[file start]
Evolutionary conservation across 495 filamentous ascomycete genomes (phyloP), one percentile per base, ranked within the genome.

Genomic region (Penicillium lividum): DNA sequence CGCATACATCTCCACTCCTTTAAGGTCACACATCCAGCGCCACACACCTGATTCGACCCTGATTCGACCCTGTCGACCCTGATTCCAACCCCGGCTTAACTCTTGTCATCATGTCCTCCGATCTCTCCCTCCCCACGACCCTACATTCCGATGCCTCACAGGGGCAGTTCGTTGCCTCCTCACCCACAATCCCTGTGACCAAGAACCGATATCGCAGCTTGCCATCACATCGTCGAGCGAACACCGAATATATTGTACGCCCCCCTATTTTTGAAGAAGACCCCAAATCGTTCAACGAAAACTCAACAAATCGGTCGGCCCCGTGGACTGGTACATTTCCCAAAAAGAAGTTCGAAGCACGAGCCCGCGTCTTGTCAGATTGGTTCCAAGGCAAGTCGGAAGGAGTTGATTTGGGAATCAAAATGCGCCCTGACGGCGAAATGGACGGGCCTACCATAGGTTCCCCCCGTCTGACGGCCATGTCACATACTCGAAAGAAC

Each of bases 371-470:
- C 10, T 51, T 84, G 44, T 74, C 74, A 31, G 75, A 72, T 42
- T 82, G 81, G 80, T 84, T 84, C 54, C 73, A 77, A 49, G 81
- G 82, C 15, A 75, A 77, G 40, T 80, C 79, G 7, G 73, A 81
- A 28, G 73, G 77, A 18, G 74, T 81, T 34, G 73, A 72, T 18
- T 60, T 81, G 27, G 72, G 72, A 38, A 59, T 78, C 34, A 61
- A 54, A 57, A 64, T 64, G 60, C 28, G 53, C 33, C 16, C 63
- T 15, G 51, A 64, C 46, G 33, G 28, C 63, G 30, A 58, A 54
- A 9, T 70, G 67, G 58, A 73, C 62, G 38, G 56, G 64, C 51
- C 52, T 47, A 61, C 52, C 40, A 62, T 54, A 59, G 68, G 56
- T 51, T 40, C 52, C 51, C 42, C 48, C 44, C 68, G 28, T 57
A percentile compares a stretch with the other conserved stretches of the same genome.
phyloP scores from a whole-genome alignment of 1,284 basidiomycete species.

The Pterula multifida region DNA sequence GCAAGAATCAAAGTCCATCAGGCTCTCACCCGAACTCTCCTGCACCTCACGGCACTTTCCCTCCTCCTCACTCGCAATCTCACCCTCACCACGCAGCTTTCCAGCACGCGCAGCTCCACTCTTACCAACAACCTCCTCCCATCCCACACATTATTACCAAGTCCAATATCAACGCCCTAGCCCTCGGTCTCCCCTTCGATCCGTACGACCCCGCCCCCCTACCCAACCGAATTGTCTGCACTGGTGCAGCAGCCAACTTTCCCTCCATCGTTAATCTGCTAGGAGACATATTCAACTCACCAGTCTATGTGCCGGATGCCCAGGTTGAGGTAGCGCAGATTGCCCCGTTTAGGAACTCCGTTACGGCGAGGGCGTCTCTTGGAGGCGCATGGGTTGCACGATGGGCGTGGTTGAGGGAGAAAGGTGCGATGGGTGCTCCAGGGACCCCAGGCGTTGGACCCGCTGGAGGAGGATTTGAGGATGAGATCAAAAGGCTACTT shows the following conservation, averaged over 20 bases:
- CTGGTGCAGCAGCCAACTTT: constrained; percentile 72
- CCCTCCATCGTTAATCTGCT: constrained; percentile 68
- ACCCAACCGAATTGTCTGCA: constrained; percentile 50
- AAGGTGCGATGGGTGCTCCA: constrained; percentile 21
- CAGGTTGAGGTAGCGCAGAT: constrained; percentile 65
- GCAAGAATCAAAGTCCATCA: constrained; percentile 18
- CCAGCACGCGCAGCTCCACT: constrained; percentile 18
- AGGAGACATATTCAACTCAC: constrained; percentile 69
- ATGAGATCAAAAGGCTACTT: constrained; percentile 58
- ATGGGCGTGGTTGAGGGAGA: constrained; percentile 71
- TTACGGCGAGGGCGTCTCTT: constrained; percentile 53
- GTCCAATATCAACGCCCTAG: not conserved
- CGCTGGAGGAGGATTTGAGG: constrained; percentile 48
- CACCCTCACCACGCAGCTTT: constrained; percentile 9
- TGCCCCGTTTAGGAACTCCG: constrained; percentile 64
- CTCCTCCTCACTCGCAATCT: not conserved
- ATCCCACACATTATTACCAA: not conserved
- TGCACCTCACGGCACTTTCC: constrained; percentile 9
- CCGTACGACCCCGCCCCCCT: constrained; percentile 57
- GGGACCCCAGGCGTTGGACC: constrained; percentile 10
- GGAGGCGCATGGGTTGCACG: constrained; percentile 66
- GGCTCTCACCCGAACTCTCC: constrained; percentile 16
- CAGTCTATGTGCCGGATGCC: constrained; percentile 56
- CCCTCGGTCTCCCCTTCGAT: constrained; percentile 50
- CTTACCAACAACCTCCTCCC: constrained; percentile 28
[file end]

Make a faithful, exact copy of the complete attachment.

Evolutionary conservation across 495 filamentous ascomycete genomes (phyloP), one percentile per base, ranked within the genome.

Genomic region (Penicillium lividum): DNA sequence CGCATACATCTCCACTCCTTTAAGGTCACACATCCAGCGCCACACACCTGATTCGACCCTGATTCGACCCTGTCGACCCTGATTCCAACCCCGGCTTAACTCTTGTCATCATGTCCTCCGATCTCTCCCTCCCCACGACCCTACATTCCGATGCCTCACAGGGGCAGTTCGTTGCCTCCTCACCCACAATCCCTGTGACCAAGAACCGATATCGCAGCTTGCCATCACATCGTCGAGCGAACACCGAATATATTGTACGCCCCCCTATTTTTGAAGAAGACCCCAAATCGTTCAACGAAAACTCAACAAATCGGTCGGCCCCGTGGACTGGTACATTTCCCAAAAAGAAGTTCGAAGCACGAGCCCGCGTCTTGTCAGATTGGTTCCAAGGCAAGTCGGAAGGAGTTGATTTGGGAATCAAAATGCGCCCTGACGGCGAAATGGACGGGCCTACCATAGGTTCCCCCCGTCTGACGGCCATGTCACATACTCGAAAGAAC

Each of bases 371-470:
- C 10, T 51, T 84, G 44, T 74, C 74, A 31, G 75, A 72, T 42
- T 82, G 81, G 80, T 84, T 84, C 54, C 73, A 77, A 49, G 81
- G 82, C 15, A 75, A 77, G 40, T 80, C 79, G 7, G 73, A 81
- A 28, G 73, G 77, A 18, G 74, T 81, T 34, G 73, A 72, T 18
- T 60, T 81, G 27, G 72, G 72, A 38, A 59, T 78, C 34, A 61
- A 54, A 57, A 64, T 64, G 60, C 28, G 53, C 33, C 16, C 63
- T 15, G 51, A 64, C 46, G 33, G 28, C 63, G 30, A 58, A 54
- A 9, T 70, G 67, G 58, A 73, C 62, G 38, G 56, G 64, C 51
- C 52, T 47, A 61, C 52, C 40, A 62, T 54, A 59, G 68, G 56
- T 51, T 40, C 52, C 51, C 42, C 48, C 44, C 68, G 28, T 57
A percentile compares a stretch with the other conserved stretches of the same genome.
phyloP scores from a whole-genome alignment of 1,284 basidiomycete species.

The Pterula multifida region DNA sequence GCAAGAATCAAAGTCCATCAGGCTCTCACCCGAACTCTCCTGCACCTCACGGCACTTTCCCTCCTCCTCACTCGCAATCTCACCCTCACCACGCAGCTTTCCAGCACGCGCAGCTCCACTCTTACCAACAACCTCCTCCCATCCCACACATTATTACCAAGTCCAATATCAACGCCCTAGCCCTCGGTCTCCCCTTCGATCCGTACGACCCCGCCCCCCTACCCAACCGAATTGTCTGCACTGGTGCAGCAGCCAACTTTCCCTCCATCGTTAATCTGCTAGGAGACATATTCAACTCACCAGTCTATGTGCCGGATGCCCAGGTTGAGGTAGCGCAGATTGCCCCGTTTAGGAACTCCGTTACGGCGAGGGCGTCTCTTGGAGGCGCATGGGTTGCACGATGGGCGTGGTTGAGGGAGAAAGGTGCGATGGGTGCTCCAGGGACCCCAGGCGTTGGACCCGCTGGAGGAGGATTTGAGGATGAGATCAAAAGGCTACTT shows the following conservation, averaged over 20 bases:
- CTGGTGCAGCAGCCAACTTT: constrained; percentile 72
- CCCTCCATCGTTAATCTGCT: constrained; percentile 68
- ACCCAACCGAATTGTCTGCA: constrained; percentile 50
- AAGGTGCGATGGGTGCTCCA: constrained; percentile 21
- CAGGTTGAGGTAGCGCAGAT: constrained; percentile 65
- GCAAGAATCAAAGTCCATCA: constrained; percentile 18
- CCAGCACGCGCAGCTCCACT: constrained; percentile 18
- AGGAGACATATTCAACTCAC: constrained; percentile 69
- ATGAGATCAAAAGGCTACTT: constrained; percentile 58
- ATGGGCGTGGTTGAGGGAGA: constrained; percentile 71
- TTACGGCGAGGGCGTCTCTT: constrained; percentile 53
- GTCCAATATCAACGCCCTAG: not conserved
- CGCTGGAGGAGGATTTGAGG: constrained; percentile 48
- CACCCTCACCACGCAGCTTT: constrained; percentile 9
- TGCCCCGTTTAGGAACTCCG: constrained; percentile 64
- CTCCTCCTCACTCGCAATCT: not conserved
- ATCCCACACATTATTACCAA: not conserved
- TGCACCTCACGGCACTTTCC: constrained; percentile 9
- CCGTACGACCCCGCCCCCCT: constrained; percentile 57
- GGGACCCCAGGCGTTGGACC: constrained; percentile 10
- GGAGGCGCATGGGTTGCACG: constrained; percentile 66
- GGCTCTCACCCGAACTCTCC: constrained; percentile 16
- CAGTCTATGTGCCGGATGCC: constrained; percentile 56
- CCCTCGGTCTCCCCTTCGAT: constrained; percentile 50
- CTTACCAACAACCTCCTCCC: constrained; percentile 28